One of the three big winners of the Pitt Innovation Challenge (PInCh) is a team called AWARE (Acoustic Waveform Respiratory Evaluation) that has created a smartphone app enabling patients to monitor their lung function at home. It’s intended for people with lung disorders like asthma, COPD and Covid-19.
“I like to think of it as an ultrasonic sonar to map your airways, using your smartphone,” says Dr. Erick Forno, who leads the AWARE team. Forno is an assistant professor of pediatrics at the University of Pittsburgh School of Medicine and UPMC Children’s Hospital of Pittsburgh.
The Pitt Innovation Challenge just awarded $485,000 to support new solutions to perplexing healthcare problems. The event, sponsored by the University of Pittsburgh’s Clinical and Translational Science Institute, is open to teams that include at least one Pitt faculty member.
AWARE also received a $25,000 pandemic bonus for being so relevant to the current Covid crisis.
Using the speakers and microphones built into smartphones, AWARE sends ultrasound waves through a patient’s airways as they breathe through a mouthpiece. They reflect off the airway surfaces and are sensed by the microphones. AWARE uses machine learning algorithms and signal processing techniques to map the airways and map any narrowing or obstruction.
It was developed to solve a problem that Forno, a pediatric pulmonologist, spotted in his clinic.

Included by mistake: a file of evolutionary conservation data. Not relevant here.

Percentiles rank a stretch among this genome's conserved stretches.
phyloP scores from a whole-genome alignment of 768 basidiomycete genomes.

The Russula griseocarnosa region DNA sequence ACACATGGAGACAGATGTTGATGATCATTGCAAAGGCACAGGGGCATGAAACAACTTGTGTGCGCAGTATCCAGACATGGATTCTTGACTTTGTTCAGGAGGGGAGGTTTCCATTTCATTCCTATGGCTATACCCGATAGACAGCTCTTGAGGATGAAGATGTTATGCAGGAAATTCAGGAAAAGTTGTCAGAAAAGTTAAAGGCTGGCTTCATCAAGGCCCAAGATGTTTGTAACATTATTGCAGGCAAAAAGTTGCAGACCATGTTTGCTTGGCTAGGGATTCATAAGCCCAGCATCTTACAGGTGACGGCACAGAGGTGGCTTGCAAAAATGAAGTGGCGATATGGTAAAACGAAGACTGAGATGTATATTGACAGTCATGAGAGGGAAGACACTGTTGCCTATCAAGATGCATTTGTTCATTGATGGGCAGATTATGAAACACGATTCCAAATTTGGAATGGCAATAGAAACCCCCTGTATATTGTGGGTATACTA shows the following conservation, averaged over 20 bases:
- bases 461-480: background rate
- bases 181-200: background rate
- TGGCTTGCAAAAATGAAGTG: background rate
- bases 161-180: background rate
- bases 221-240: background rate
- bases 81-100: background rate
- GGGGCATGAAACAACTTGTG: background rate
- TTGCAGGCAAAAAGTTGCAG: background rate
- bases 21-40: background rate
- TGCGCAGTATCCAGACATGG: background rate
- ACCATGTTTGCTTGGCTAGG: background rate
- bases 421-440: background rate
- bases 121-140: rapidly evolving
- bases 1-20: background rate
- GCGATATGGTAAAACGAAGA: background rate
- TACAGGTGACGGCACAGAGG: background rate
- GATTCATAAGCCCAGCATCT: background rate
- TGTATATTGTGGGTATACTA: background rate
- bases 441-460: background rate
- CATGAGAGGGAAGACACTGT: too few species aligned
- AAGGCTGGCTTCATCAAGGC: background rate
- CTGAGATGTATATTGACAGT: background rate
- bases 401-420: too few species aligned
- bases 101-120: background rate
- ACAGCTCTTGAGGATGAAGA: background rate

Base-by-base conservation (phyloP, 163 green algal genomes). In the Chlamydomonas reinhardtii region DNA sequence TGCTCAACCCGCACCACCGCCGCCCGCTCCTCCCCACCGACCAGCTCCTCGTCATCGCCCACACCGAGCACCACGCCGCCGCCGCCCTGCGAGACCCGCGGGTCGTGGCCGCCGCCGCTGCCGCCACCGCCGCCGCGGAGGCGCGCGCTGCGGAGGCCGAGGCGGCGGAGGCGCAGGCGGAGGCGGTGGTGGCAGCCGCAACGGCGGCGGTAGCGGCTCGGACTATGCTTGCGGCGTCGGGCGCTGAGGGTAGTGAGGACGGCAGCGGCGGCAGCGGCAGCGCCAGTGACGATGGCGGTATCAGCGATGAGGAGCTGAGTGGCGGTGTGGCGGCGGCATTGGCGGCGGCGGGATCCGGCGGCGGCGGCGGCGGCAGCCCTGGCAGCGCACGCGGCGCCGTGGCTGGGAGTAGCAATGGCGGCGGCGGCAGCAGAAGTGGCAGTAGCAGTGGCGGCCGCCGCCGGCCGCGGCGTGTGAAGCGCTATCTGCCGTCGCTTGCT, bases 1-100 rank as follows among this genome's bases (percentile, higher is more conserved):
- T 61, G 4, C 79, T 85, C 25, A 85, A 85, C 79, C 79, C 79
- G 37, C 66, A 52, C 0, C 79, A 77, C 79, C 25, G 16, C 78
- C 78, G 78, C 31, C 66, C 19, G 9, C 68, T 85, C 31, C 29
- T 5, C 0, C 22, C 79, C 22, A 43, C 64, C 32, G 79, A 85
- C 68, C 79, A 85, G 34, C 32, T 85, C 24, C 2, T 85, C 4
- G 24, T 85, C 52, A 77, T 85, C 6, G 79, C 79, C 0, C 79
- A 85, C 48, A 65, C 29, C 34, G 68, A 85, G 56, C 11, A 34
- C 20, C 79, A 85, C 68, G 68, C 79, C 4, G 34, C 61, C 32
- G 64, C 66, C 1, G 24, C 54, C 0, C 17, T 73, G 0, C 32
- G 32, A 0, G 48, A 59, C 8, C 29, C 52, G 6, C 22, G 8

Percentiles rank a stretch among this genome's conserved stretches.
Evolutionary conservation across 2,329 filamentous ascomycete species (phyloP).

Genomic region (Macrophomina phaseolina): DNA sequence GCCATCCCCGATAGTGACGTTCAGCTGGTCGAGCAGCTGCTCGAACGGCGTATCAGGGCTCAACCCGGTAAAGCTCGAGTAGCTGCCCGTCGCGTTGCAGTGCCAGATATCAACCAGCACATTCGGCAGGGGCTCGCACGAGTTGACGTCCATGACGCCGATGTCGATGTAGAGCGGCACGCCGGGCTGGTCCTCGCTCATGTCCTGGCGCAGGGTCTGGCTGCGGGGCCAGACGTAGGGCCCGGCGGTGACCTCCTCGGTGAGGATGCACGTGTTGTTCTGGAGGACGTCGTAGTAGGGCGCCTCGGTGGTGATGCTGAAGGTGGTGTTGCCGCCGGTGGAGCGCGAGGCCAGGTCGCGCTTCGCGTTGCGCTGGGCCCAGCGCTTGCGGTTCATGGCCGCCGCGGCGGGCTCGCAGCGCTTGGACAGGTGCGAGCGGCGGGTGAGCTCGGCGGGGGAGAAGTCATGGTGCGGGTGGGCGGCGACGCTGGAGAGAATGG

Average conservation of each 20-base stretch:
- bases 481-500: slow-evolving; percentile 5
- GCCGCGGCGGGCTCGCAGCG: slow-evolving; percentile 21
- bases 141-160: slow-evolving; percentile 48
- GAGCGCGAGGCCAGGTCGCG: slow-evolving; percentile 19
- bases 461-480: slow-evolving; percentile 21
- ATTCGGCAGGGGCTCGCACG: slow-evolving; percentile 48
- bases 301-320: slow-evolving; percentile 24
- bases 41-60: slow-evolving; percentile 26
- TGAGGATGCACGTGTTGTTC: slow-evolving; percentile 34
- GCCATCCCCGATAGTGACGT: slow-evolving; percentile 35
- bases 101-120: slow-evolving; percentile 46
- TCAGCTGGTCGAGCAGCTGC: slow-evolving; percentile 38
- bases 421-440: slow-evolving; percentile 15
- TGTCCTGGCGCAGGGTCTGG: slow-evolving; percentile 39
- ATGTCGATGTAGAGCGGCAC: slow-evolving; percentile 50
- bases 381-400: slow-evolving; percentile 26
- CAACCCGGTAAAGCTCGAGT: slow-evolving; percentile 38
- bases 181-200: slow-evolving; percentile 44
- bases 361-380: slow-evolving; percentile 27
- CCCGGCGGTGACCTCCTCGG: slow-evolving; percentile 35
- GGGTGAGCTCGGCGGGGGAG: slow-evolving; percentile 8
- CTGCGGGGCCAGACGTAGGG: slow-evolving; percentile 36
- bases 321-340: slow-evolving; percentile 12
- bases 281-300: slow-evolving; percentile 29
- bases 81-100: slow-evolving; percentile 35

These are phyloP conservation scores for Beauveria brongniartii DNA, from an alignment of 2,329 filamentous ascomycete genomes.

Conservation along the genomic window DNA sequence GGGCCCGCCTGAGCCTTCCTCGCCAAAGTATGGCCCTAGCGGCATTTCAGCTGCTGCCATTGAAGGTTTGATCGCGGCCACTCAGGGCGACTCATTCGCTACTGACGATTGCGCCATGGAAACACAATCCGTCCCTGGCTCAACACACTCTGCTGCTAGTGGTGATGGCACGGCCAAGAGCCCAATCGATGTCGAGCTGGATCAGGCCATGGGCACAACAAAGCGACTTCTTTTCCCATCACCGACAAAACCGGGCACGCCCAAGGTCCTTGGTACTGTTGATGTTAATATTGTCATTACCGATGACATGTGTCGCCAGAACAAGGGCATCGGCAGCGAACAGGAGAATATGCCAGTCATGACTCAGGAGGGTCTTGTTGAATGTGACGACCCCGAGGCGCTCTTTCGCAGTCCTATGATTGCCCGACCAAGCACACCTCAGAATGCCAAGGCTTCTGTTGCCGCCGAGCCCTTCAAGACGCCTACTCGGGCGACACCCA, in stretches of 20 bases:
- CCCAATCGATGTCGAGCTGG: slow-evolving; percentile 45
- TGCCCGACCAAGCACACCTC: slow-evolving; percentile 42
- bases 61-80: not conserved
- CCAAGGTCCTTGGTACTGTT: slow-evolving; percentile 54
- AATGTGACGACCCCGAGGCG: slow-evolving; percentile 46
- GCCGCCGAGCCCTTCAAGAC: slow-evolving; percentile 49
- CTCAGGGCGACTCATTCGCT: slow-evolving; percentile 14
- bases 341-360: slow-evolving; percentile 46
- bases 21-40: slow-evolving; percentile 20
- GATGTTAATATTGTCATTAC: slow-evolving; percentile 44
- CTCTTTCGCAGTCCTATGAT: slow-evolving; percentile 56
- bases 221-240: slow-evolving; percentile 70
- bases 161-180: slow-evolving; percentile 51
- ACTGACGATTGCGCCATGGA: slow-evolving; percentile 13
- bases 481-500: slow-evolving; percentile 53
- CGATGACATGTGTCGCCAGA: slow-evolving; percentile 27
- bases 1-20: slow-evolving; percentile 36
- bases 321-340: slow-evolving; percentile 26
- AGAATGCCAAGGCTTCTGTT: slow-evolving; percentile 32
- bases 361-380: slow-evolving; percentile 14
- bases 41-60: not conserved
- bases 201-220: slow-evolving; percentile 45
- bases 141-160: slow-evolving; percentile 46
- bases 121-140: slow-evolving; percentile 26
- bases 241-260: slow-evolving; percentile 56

“A lot of times, when patients come to my clinic, they feel okay, 100% normal, and then we do lung function testing, they’re at 65% — and they realize they’re sicker than they thought,” says Forno. “The problem is we only get that objective information when they come to the clinic. So a lot of patients can go several months or sometimes more than a year without any objective lung functioning testing.
“How can we improve that so we can have more objective measurements that can be done more regularly?” he asks.
When the pandemic hit, and virtual telehealth visits became the norm, Forno had to rely on what parents noticed about their children’s breathing. AWARE gives them a more accurate analysis of their breathing patterns.
Forno foresees patients using the app to monitor their lung function at home, noticing a drop in oxygen levels and calling their doctor.
When it comes to Covid, AWARE can be used to detect worsening problems in patients’ airways, and/or monitor their recovery. For one, it keeps risk lower by minimizing trips to the hospital — but there are more benefits.
“Potentially, it could help us analyze data from people who get infected, and see if there’s some kind of early lung function (measurements) that can predict who’s going to do better and who’s going to do worse,” says Forno.
“Also, when they go home from the hospital, it can help us monitor lung function as they recover from the disease. That’s another area that we don’t really know exactly what happens.”
Winning the award will help the AWARE team begin to recruit healthy volunteers, to get a baseline of data about healthy functioning lungs. Once they have parameters for normal lung functioning, they plan to test it on those who are sick to measure the differences.
“The third stage is within the same patients; we need to see what their lung function looks like when they’re stable, and when they start to get sick,” says Forno.
The AWARE team also includes Wei Chen, associate professor of pediatrics, biostatistics and human genetics at the University of Pittsburgh, and Wei Gao, associate professor of electrical and computer engineering at the University of Pittsburgh Swanson School of Engineering.